Grig mongers! Now, I ain’t intending to keep posting stuff from Dibbs of the Grig Gaming all over the show here at Grig, but this one you gotta take a butchers at – Transformers Devastation ahoy! And it looks freakin’ sweet! Get ready to run riot with Prime before a showdown with the big man himself – Devastator! Let’s get busy with the Griggy!
So there ya go. Looking pretty darn awes, no? Except for my gameplay. But I’m hoping for good things from the rest of this game coz what I played so far was pretty flippin’ good!
And so, I’ll see ya next time. Same Grig time, same Grig cha…
Ah shut up. Laters.
Grig-mongers! So Dibbs of the Grig Gaming is racing forth at full steam, throwing out content like it’s going out of fashion… which technically it is coz it’s mostly retro. Or is that now officially cool and in fashion right now? Whatever. The point is that I’ve defied my own expectations for how much effort I thought I was going to put in to this li’l endeavour and have plooped out far more videos than I thought I would. So I thought I’d throw another one up on the ol’ Grig for no reason at all. That’s a lot of thoughts! Sega Rally ahoy…
Well, I aint as good as you two Grigadiers, but I was surprised that I could actually get first after all these years after only a little bit of a warm up. And it was still a dang fine time playing such a beaut again! And I now have a catch phrase which I’ll leave you with…
‘So I’ll see you next time, same Grig time, same Grig channel.’
Yeah, I didn’t say it was a good one.
Just that I had one.
Origami makers! Took a different approach there on that one. Always thinking outside the box. What’s the haps?! Well you probably all saw these pics already, but this is Grig Orig, and we need posts dang it!
So the ol’ Yooz-meister general, and by that I mean Yuzo Koshiro, has tweeted out a few li’l beauties of unseen Streets of Rage artwork from the proposed fourth instalment on the Dreamcast that never was. And judging from these tech demos that leaked many years ago, that’s probably a good thing as they look ploop.
Yeah, I know it’s a tech demo, but this really doesn’t look too promising.
But these bits of artwork are new, never seen before snippets of Raging-nuggetry that must be perused.
First thing to notice is that these dudes are not the original cast that we all know and love. The guy who looks just like Axel is apparently Axels son and is named Burn, perhaps insinuating that his mother could be Blaze due to the fire-based-naming-tomgriggery of the whole matter. Didn’t see any other obsequious purveyors of ploop picking up on THAT one! Call me Columbo. But yeah, it would seem that, based off my watertight theory, Axel and Blaze have been making li’l Ragers. I always wondered what went down after the screen faded to black at the end of each stage down those darkly lit back alleys. Not all just eating turkey’s out of bins it would seem… WOOF!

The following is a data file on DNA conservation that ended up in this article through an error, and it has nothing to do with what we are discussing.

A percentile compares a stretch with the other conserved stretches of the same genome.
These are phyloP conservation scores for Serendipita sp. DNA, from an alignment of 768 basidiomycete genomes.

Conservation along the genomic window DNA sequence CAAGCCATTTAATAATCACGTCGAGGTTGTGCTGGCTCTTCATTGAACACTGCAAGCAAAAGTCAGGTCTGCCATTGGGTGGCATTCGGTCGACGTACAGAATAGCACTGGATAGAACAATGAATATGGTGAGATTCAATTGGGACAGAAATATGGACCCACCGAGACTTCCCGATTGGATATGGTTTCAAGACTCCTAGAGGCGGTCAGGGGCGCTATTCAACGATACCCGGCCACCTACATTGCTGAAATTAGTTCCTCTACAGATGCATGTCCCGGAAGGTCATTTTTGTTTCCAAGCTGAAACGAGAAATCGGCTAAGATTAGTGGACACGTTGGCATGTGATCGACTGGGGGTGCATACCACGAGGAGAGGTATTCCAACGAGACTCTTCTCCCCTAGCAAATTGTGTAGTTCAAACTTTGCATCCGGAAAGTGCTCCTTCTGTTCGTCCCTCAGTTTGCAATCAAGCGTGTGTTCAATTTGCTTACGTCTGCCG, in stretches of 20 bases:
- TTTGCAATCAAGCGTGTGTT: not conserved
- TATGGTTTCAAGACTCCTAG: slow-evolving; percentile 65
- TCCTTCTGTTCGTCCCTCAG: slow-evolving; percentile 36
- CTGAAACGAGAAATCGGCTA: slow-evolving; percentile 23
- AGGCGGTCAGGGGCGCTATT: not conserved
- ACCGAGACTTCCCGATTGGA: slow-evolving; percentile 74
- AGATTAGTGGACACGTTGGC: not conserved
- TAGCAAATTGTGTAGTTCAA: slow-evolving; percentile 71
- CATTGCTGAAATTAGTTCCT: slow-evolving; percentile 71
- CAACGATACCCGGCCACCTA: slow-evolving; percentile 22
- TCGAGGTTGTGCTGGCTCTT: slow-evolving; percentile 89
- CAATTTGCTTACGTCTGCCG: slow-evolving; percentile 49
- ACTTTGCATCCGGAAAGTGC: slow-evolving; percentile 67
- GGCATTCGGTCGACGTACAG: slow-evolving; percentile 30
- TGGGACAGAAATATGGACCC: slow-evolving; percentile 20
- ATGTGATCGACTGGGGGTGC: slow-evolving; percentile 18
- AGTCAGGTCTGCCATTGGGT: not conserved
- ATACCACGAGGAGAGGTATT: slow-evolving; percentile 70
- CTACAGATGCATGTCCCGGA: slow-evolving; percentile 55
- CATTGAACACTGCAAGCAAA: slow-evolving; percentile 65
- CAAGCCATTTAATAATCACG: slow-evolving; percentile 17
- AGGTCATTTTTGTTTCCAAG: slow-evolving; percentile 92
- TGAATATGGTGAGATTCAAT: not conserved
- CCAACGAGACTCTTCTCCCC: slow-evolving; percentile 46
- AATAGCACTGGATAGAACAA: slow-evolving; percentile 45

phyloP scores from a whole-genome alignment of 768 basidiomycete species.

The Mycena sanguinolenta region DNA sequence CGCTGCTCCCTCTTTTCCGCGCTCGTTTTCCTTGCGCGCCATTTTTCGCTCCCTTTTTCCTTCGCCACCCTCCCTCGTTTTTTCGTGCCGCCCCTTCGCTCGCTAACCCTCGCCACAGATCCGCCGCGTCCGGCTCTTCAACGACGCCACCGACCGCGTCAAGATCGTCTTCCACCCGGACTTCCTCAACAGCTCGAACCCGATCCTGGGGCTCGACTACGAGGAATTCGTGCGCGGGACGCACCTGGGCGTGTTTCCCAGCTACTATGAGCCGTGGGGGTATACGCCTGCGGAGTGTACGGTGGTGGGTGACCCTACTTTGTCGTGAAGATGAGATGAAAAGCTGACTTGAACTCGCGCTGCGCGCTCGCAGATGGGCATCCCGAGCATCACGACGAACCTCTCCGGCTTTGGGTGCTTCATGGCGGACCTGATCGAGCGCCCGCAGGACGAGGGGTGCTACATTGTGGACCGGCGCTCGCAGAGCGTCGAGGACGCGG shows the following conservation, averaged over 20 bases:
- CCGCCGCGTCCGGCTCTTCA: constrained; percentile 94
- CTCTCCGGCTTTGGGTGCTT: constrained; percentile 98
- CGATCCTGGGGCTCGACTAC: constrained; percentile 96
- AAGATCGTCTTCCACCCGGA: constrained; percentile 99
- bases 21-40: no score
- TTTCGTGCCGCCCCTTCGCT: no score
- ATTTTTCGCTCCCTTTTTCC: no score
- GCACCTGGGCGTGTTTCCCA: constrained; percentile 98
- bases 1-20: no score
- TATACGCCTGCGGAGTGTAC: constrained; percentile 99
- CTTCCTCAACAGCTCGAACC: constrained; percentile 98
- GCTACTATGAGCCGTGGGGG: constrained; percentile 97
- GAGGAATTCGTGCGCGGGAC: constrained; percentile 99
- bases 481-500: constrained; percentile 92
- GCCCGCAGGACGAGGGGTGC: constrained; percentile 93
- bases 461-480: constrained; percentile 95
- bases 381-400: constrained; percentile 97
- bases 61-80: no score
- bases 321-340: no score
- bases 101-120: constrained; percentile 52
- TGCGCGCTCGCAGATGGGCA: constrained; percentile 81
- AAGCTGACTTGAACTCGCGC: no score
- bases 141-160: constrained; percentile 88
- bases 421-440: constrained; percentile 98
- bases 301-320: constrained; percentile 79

Anyway, next up is the female protagonist of the group, Erie. She ain’t much of a Blaze as she is not fit at all, doesn’t look anything like my old Science teacher Miss Gatehouse, and has a fully clad clothing get up that doesn’t give any scope for some of the up-skirt shenanigans that kept us glued to the game as teenagers. But we’d have probably at least had mercy enough to hear her out for her shame. She might wanna stop off at Clarks though on her way to apply a hearty dose of ayne whooping at Mr.X’s building to get her feet remeasured, if only just to check, coz those massive boots look like they should have a certain moustachioed plumber sitting in them from Mario 3. Just to be clear, I’m talking about that massive clumpy boot thing you can get in. And that ain’t a compliment.
On the subject of Streets of Rage girls foot ware, here’s one that always troubled me – Blazes shoes in SoR2. I mean, what kind of shoes are they? They look more like babies booties or something. Always boggled my buh that did. Thoughts?
The other two dudes we have no idea about. Clearly these are the Max and Skate/Adam equivalents, but no names have we heard at this point, although the Fresh Prince should surely be on the table for the last dude coz that isn’t even a close likeness – that IS him. The big dude, we’ll just call Shamus. Second names, er… The Painus In The Anus. No, I don’t know why either.
Moves ahoy! I don’t think I say ‘ahoy’ enough these days. I really need to up my usage of that word, especially since we have such a nautical theme going on here at Grig (except we don’t – ah, another classic.)
And so ends our epic coverage of two pictures. Just imagine if they’d actually released something of any significant content, we’d be here all year. Or is more likely, I’d write a bunch of excessive buh in the upper echelons of unacceptable word counts, store it in my phone for three years tweaking it every now and then with current references to make it seem more relevant, and then ploop it all over the Grig front page as a last gasp hurrah to prevent a missed month in Griggish archive history somewhen down the line. We really should do a Grig ‘making of’ sometime to enlighten our dear Greaders about the workings of this well oiled machine. Yeah, don’t worry, we know the truth really. We have more low bars than a grigging Ewok’s play park, what can I say?
‘Til next time.
It’s been a while since the ol’ vidya games were represented well with a hwality bit of magazinery. Last I can remember was Sega Saturn Magazine from way back in the late 90’s captained by Richard Leadbetter. But what’s even more interesting of late is the dwindling amount of magazines on offer. Once upon a time, any supermarket was littered with the things stretching as far as the eye can see. Now, it’s only about 4 or 5 crappy looking ones sporadically interspersed among a million iPhone/Pad offerings.